The holidays are all about traditions, and since its debut in 1965, the animated version of “A Charlie Brown Christmas” has become an enduring family favorite.
This year, for the first time ever, Gershwin Entertainment, a national touring company, will recreate the award-winning Peanuts gang characters in a live, one-night-only stage presentation of “A Charlie Brown Christmas” at 7 p.m. Tuesday, Nov. 28, at the Craterian Theater in Medford.
"It will be interesting to see live people playing the different Peanuts characters,” says Eric Strahl, publicity manager for the Craterian Theater. “Even though it’s a first, we’ve had very good quality productions from this company in the past, so I expect it to be a hit."
Based on the animated Emmy and Peabody Award-winning television show, this live, on-stage presentation will feature the beloved Peanuts gang and the memorable music of Vince Guaraldi, performed by a three-piece ensemble on stage. Following the performance, the cast will lead the audience in a selection of favorite holiday carols, accompanied by Schroeder’s band.
For 52 years, Charlie Brown, Lucy, Linus, Snoopy and the rest of the gang have had one adventure after another, as creator Charles M. Schultz, ingeniously used his characters’ quirky antics to convey a subtle but timeless moral-of-the-story message. In this case, we’re reminded of the true meaning of Christmas.
Here, the lovable but insecure Charlie Brown struggles to find the joy of the season, but feels depressed because Christmas has become too commercialized.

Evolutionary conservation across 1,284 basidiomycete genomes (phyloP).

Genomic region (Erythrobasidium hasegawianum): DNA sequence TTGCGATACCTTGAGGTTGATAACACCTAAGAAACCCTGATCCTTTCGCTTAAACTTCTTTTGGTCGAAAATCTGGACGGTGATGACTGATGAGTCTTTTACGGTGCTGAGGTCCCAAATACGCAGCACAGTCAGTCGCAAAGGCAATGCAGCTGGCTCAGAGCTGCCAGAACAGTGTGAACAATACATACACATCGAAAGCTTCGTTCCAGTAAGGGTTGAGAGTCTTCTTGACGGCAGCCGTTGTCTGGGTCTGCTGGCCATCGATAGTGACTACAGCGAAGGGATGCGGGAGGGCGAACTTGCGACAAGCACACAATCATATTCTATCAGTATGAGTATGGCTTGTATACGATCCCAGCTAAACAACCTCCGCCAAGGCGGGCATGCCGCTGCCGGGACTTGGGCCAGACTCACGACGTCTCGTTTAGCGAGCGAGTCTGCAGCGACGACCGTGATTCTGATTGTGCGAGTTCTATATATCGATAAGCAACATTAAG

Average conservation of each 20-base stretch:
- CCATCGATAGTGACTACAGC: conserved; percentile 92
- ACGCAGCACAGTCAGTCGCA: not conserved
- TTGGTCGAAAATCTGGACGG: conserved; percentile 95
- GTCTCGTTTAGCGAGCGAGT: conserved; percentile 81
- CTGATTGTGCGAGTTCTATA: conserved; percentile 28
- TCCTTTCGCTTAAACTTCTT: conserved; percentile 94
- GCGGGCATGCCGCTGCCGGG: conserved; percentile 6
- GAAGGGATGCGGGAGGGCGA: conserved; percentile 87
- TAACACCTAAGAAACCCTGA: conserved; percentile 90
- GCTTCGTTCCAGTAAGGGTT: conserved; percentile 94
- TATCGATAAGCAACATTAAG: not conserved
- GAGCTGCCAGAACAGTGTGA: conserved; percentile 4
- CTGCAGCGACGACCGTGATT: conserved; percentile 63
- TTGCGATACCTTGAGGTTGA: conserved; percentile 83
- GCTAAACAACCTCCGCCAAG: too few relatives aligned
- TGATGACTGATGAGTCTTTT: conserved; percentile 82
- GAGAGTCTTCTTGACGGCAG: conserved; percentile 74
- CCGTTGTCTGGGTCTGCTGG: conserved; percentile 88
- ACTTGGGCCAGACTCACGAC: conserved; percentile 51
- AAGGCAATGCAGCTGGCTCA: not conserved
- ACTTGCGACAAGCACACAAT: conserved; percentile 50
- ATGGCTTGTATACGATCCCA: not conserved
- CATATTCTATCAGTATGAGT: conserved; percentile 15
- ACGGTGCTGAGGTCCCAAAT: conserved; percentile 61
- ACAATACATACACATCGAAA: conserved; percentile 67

Ever the cheerleader, Lucy decides to organize a neighborhood Christmas play, appointing Charlie Brown as director. But poor down-in-the-dumps Charlie isn’t up to his best effort. He confides to Linus, “I think there must be something wrong with me. I just don’t understand Christmas, I guess. I might be getting presents and sending Christmas cards and decorating trees and all that, but I’m still not happy. I don’t feel the way I’m supposed to feel.”
Try as he might, Charlie’s attempts at directing reflect his melancholy mood and the play is a disaster. The gang is less than sympathetic and Linus tells Charlie Brown, “You are the only person I know who can take a wonderful season like Christmas and turn it into a problem. Maybe Lucy is right. Of all of the Charlie Browns in the world, you are the Charlie Brownest.”
Ultimately, Linus saves the day by reminding Charlie Brown about the true meaning of Christmas, and the Peanuts gang unites to celebrate around the pathetic but iconic Charlie Brown Christmas tree.
Although this particular presentation is new, there is a precedent for Charles Shultz productions, Strahl says.
"Our Teen Musical Theater of Oregon did ‘You’re a Good Man Charlie Brown’ a couple of years ago, which is a popular play. But 'A Charlie Brown Christmas' is not really known as a stage play, so we were particularly excited about booking it as it toured across the West Coast.”
Strahl says many performances come and go throughout the year, but there’s always something special about the holiday presentations.
“It’s interesting because in the morning there will be a black, blank stage, and by 7 p.m., there will be that air of anticipation, live music and an entire Charles Schultz world on stage. There will be people in the auditorium, laughing and crying and clapping. And then by midnight or so, the stage will be blank again and the production company will be on the road and headed to the next town to do it all over again.”